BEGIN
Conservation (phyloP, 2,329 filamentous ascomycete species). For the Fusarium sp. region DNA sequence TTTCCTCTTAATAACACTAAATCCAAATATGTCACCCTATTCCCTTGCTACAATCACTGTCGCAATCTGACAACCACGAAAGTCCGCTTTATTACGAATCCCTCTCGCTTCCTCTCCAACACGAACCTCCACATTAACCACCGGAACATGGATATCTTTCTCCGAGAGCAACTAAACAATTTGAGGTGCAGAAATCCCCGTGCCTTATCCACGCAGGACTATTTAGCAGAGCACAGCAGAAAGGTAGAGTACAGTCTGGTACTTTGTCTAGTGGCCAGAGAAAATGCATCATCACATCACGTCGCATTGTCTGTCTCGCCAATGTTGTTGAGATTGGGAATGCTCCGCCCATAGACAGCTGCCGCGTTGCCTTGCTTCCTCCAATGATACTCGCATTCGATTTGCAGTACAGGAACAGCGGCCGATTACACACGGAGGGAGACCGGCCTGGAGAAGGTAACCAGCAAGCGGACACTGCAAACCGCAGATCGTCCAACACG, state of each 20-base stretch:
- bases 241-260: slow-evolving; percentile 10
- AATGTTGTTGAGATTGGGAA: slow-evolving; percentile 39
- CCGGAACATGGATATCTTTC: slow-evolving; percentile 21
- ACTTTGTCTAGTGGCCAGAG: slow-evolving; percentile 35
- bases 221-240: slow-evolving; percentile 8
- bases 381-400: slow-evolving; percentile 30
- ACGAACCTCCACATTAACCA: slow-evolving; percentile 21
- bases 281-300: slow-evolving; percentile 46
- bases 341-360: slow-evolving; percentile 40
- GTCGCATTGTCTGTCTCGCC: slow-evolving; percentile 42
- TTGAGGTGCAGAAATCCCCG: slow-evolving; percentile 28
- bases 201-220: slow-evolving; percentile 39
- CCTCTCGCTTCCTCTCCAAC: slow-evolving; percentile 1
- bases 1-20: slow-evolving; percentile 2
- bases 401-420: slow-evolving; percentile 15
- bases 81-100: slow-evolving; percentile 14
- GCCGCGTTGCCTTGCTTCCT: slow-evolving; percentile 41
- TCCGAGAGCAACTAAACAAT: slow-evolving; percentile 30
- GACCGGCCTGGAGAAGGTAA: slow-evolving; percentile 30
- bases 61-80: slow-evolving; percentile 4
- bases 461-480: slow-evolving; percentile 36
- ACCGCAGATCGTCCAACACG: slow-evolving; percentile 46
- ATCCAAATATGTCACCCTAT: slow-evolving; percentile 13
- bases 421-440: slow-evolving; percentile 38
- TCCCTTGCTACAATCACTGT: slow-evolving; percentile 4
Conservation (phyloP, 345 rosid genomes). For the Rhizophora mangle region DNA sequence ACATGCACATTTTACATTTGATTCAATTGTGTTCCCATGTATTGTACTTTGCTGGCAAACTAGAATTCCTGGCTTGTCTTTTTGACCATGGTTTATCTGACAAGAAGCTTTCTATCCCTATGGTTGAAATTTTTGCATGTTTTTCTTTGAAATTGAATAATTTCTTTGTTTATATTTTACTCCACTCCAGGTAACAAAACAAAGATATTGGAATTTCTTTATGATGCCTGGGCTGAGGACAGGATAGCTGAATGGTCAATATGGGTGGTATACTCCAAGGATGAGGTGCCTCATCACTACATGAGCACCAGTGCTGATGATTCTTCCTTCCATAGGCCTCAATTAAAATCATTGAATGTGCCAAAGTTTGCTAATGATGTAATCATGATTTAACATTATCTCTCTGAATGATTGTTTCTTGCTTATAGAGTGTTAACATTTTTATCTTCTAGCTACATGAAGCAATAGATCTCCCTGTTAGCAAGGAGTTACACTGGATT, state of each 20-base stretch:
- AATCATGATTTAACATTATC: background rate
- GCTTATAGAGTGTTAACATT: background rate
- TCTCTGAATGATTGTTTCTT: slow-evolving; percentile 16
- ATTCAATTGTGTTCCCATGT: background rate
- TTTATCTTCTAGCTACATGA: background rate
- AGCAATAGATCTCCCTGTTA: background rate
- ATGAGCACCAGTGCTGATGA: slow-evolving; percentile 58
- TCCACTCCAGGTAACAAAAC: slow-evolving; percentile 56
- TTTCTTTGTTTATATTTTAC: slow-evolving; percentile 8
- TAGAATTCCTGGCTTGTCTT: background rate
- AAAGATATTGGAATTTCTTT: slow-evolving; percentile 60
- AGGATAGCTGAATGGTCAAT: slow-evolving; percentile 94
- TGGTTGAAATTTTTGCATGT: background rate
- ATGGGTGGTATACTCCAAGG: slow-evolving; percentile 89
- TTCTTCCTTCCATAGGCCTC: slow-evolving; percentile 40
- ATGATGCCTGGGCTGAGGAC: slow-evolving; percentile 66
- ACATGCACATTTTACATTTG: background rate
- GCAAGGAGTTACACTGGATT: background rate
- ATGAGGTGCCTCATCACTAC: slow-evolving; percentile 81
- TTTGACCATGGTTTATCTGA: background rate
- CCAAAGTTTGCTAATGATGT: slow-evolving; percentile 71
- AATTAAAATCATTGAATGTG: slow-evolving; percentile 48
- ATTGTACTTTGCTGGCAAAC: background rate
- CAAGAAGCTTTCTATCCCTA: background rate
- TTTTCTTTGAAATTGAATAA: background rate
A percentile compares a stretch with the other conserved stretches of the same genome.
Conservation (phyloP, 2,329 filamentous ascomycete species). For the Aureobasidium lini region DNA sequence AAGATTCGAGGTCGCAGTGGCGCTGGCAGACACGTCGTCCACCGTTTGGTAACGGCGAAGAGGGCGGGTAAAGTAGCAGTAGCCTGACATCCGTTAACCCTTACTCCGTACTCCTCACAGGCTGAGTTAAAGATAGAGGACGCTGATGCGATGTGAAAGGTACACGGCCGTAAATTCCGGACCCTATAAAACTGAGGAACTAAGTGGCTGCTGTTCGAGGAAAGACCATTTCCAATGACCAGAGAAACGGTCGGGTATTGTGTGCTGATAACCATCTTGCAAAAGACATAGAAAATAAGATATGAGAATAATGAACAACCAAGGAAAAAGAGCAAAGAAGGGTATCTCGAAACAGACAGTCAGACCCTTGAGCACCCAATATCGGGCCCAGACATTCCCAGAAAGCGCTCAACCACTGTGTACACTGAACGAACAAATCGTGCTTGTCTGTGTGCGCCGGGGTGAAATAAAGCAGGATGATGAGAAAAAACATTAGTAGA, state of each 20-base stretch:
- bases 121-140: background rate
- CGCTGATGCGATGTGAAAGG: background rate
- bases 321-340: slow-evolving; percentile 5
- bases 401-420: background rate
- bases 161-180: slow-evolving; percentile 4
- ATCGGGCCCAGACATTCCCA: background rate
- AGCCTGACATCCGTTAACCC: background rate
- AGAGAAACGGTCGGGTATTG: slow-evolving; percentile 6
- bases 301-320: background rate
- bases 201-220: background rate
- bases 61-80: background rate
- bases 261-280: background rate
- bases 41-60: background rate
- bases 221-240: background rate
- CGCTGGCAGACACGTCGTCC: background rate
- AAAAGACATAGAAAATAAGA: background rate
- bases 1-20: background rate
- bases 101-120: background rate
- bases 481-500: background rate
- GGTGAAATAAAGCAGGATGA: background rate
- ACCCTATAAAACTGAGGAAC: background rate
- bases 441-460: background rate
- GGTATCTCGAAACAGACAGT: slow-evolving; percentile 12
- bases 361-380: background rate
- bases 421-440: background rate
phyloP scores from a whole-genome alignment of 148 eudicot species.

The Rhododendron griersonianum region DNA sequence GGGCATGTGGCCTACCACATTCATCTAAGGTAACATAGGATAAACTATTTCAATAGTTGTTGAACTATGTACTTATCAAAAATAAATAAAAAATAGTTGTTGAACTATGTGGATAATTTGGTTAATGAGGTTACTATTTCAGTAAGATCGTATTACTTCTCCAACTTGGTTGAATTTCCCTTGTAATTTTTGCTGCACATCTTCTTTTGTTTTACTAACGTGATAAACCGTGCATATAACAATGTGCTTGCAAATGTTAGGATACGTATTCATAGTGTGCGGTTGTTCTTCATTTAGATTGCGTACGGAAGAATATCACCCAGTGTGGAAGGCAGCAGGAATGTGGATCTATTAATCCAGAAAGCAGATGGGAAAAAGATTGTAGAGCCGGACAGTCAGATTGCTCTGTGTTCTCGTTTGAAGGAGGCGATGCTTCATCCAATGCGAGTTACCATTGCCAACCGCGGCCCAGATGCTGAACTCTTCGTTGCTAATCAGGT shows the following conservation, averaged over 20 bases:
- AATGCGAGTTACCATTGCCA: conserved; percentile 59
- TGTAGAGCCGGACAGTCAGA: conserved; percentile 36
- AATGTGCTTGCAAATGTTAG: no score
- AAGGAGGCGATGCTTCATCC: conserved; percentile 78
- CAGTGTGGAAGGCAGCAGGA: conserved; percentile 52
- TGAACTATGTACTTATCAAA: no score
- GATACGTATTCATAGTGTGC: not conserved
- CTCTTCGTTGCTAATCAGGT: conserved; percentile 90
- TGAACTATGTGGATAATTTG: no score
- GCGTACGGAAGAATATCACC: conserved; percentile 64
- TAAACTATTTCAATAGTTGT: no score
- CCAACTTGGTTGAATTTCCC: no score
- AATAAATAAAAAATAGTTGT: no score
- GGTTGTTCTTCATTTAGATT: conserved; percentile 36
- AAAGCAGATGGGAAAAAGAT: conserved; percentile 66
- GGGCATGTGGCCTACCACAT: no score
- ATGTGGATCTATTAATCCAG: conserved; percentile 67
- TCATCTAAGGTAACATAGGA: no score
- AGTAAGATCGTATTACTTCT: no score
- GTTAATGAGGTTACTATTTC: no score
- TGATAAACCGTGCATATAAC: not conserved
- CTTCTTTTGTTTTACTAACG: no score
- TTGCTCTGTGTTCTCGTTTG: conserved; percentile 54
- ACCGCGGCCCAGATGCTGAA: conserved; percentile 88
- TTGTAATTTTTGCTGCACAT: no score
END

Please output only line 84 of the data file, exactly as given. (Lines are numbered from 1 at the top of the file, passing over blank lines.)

- AATGTGCTTGCAAATGTTAG: no score